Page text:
U.S. Army Corp of Engineers crews spent the day bolstering weak spots along the 3-mile-long wall and it was holding, The Des Moines Register reported.
"It was an all-night fight," Col. Robert Ruch, commander of the U.S. Army Corps of Engineers in Omaha, said. "We have some challenges, including several seeps."
Civic leaders pressed their case with corps officials and U.S. Sen. Charles Grassley, R-Iowa, and U.S. Rep. Tom Latham, R-Iowa, to leave the temporary levee in place even after the waters subside, despite an agreement to remove it within 30 days.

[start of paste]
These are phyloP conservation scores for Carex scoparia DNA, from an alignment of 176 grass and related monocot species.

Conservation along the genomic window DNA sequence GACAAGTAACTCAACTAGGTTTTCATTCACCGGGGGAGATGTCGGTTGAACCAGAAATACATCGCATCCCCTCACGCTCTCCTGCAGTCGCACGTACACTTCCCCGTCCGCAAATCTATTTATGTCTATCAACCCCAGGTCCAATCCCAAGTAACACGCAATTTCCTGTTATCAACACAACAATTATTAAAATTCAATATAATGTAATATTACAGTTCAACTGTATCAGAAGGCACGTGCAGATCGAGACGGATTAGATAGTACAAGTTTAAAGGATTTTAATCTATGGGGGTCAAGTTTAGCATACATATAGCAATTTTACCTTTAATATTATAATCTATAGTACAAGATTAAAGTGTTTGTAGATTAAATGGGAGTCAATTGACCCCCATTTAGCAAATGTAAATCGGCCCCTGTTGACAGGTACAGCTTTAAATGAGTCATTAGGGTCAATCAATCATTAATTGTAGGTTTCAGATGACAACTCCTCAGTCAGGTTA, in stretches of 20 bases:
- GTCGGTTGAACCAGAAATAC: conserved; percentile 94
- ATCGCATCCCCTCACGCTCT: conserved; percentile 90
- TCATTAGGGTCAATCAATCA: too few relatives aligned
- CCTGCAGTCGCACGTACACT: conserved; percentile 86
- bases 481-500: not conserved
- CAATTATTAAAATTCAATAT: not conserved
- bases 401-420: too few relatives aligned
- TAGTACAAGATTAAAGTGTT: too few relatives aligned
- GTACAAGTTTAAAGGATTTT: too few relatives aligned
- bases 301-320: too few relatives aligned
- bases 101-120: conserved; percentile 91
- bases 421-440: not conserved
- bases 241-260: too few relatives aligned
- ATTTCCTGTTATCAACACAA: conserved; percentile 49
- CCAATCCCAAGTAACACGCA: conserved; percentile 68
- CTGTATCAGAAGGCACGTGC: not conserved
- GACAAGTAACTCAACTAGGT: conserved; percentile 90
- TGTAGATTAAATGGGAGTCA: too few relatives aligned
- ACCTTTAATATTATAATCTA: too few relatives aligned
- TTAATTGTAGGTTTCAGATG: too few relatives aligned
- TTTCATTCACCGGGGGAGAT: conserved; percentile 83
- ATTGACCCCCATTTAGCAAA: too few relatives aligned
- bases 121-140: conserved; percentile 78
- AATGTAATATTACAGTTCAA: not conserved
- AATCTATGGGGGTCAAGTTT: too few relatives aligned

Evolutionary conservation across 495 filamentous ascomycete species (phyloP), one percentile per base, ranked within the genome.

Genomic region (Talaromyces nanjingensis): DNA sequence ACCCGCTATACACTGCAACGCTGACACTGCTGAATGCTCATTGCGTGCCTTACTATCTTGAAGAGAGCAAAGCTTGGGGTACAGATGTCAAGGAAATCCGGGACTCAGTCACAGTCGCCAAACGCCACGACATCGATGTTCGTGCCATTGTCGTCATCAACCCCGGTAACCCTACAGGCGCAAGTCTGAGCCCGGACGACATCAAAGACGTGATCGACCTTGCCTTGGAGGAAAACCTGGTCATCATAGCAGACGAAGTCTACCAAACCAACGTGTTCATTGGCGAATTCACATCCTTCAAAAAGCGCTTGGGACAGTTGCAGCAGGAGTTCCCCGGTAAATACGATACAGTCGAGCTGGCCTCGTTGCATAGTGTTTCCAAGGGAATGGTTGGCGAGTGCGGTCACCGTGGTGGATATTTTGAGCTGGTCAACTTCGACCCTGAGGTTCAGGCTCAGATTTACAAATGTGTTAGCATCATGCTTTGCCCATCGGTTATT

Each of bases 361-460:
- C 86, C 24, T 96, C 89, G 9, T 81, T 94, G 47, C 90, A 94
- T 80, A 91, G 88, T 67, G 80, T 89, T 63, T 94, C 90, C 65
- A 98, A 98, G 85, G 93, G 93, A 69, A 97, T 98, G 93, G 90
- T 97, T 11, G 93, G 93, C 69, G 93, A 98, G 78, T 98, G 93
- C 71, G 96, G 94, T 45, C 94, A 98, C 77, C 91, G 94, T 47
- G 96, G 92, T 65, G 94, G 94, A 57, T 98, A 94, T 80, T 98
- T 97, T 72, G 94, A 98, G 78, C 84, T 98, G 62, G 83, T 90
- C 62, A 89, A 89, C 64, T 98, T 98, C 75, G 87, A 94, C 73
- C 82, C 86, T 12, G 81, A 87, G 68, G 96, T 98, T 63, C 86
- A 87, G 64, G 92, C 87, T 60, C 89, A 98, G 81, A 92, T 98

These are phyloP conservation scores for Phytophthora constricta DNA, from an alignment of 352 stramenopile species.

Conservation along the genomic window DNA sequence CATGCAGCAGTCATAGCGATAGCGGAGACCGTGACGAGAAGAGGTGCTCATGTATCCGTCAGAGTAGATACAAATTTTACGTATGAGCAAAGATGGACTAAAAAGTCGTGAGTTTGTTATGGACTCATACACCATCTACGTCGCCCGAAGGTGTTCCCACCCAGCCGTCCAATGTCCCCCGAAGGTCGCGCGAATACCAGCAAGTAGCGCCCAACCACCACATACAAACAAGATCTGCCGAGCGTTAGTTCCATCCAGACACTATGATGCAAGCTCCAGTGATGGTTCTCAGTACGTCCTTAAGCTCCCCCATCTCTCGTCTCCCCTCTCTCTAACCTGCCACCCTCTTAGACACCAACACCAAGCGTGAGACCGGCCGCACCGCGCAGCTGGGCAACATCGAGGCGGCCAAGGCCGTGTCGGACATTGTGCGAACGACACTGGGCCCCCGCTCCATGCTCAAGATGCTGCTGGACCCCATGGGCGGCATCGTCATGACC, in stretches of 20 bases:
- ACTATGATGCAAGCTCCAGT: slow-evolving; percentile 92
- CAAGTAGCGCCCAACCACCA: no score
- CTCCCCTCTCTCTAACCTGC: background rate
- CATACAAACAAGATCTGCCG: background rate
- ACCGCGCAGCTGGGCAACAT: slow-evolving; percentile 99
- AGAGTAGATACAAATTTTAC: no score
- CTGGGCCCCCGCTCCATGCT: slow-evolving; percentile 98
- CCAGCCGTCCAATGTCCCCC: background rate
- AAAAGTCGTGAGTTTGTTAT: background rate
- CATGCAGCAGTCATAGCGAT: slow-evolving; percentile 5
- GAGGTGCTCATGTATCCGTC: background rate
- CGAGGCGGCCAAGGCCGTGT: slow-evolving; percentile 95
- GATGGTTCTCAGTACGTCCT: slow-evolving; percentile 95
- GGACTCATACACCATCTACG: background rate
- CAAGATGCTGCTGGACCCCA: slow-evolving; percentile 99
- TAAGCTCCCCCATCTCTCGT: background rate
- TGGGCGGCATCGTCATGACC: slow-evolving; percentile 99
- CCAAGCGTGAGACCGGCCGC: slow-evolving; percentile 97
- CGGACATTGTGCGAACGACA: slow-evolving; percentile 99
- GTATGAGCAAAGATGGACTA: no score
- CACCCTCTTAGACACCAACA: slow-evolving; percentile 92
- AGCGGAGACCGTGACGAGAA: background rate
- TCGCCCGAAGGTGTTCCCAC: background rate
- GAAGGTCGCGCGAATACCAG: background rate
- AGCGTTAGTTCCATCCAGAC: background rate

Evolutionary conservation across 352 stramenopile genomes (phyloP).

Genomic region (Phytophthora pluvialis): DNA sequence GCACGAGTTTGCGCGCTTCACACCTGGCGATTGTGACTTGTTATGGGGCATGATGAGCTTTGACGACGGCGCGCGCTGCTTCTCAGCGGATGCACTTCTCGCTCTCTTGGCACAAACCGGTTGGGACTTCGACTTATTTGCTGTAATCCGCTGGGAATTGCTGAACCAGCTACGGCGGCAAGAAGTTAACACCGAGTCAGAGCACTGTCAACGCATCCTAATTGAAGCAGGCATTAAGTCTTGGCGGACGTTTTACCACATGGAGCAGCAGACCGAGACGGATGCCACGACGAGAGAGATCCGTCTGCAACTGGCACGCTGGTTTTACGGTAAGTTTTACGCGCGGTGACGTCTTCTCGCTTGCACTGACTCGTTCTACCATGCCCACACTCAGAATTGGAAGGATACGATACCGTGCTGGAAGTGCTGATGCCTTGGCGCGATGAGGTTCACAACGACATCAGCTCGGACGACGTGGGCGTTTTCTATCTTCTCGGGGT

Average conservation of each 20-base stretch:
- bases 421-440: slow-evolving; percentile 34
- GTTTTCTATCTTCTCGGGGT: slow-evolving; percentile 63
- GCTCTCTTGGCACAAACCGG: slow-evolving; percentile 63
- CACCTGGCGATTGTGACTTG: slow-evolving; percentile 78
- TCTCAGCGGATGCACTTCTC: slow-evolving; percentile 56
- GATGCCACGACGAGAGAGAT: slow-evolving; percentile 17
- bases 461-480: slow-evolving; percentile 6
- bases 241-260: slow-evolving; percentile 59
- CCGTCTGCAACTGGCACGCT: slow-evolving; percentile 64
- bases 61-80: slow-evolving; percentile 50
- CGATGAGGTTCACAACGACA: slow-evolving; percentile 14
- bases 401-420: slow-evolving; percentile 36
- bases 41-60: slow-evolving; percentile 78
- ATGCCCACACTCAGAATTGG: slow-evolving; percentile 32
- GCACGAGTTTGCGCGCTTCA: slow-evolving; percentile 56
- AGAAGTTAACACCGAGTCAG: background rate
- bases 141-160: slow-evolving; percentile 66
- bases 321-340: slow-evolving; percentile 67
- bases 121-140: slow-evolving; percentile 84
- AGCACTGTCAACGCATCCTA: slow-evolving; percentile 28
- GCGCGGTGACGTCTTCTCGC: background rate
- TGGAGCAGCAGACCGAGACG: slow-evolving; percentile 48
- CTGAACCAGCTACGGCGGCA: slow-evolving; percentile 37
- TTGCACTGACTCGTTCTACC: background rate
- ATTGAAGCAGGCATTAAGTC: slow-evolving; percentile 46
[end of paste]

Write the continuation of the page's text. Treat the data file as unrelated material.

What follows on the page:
Grassley said Ruch told him there will be no rush to remove it, the Register said.
Ruch said the Big Muddy, which breached a levee in Missouri 5 miles away had crept within 3 feet of the top of the Hamburg levee, which corp workers have built up with 5 feet of clay and dirt.
Without the addition, the floodwaters would have been in Hamburg, he said. It now appears the levee will be high enough to keep the town of 1,100 people dry.
River water from a breach in Missouri 5 miles away had climbed to within 3 feet of the top of the Hamburg levee, meaning it would have topped the original 5 feet of added clay and dirt, Ruch said.
Local businessman Don Athen urged Ruch, Grassley and Latham to see to it that the levee is made permanent.
"Without that levee in Hamburg, we'd be 6 feet under water by now," he said.
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